This piece originally appeared in the Winter 2017 issue of The Ultimate Classic, the publication of the BMW Classic Car Club of America.
“California recently opened a new freeway designed to cut the driving time between Los Angeles and San Francisco by more than an hour. It was then discovered there were no filling stations or restaurants along a 184-mile stretch. The long straight route also causes many cases of highway hypnosis….”
So reported Road & Track in June, 1972, when Interstate 5 through California’s Central Valley neared completion, and while Google Maps confirms that it does shave about an hour, and fifty miles, off of the trip, it’s still a lousy drive. It’s also an uncomfortable drive in an older car; should anything go wrong, there are few places to stop and fewer still where you have a chance of finding help.
Thus it was the longer but more populated—and scenic—US Highway 101 that was the chosen route to drive my ’73 Bavaria from Oakland to Los Angeles over the first weekend in November to attend the tenth annual SoCal Vintage BMW Meet, and in the end my choice was vindicated. After all, you never know what’s going to happen on a long trip in an old car.
I suppose it’s never a great sign when a trip begins with a visit to your mechanic, but there was a small matter that I had neglected to get attended to the last time I’d taken the car in, so a quick detour to E3 guru Bill Arnold in San Rafael was the first order of business Friday morning. There was a Z8 parked in front of the shop when we got there, so the Bavaria was in chic company, and we left and began the trip south feeling confident that the car was in fine fettle.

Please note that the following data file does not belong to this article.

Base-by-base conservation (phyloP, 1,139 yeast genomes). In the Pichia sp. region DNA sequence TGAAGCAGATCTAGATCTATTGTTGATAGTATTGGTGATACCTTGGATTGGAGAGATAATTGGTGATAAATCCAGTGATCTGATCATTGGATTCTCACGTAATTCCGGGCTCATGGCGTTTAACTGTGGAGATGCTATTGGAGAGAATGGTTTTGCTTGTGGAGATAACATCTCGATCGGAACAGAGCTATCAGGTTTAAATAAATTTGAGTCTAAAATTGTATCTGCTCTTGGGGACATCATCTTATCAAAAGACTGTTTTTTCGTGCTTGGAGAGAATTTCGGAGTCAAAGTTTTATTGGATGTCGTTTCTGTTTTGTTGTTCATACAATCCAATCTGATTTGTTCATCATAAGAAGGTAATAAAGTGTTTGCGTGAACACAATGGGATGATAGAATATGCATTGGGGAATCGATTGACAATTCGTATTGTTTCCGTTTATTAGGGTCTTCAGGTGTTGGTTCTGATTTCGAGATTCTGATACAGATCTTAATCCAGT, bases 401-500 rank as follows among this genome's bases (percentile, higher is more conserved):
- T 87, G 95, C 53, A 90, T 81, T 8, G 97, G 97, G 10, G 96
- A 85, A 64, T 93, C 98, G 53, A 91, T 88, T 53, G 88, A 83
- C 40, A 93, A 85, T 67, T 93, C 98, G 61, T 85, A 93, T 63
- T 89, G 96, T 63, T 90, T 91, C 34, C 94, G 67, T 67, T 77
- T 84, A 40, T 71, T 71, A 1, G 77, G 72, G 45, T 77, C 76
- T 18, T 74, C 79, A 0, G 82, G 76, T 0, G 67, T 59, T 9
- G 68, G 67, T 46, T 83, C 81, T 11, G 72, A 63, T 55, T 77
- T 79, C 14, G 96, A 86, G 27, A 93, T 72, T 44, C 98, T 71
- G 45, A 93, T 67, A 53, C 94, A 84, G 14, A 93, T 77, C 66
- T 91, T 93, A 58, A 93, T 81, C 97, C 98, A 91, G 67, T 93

The first leg of the trip, to San Luis Obispo, where we planned to meet up with friends for dinner, passed uneventfully, and our arrival in town further bolstered my sense that it was going to be a great weekend when, wonder of wonders, a pedestrian actually got excited and gave the Bavaria a thumbs up. Most people, at a glance, assume that I’m driving a diesel W123 Mercedes, still a common sight here in California, and don’t take any notice of it, so an appreciative gesture is a rare thing.
As it happened, the event took place as we were turning to enter a parking garage, and the pedestrian in question, who was probably a Cal Poly student, hurried to his own car in the garage and proceeded to hunt down where we’d parked to get a better look. He turned out to be driving a very nice Euro-look E12 5-series, and he seemed disappointed to say no when I asked if he would be headed down to the show the next day. Hopefully he’ll be able to make it next year.
So it was in good spirits that, following an overnight stop at a motel just south of Santa Barbara and a quick stop at a gas station to vacuum up the horsehair that had rained from the seats onto the rear footwell carpets, we arrived at the show field in Woodley Park, an urban oasis that you’d never guess was situated right in the armpit of the US-101/I-405 interchange.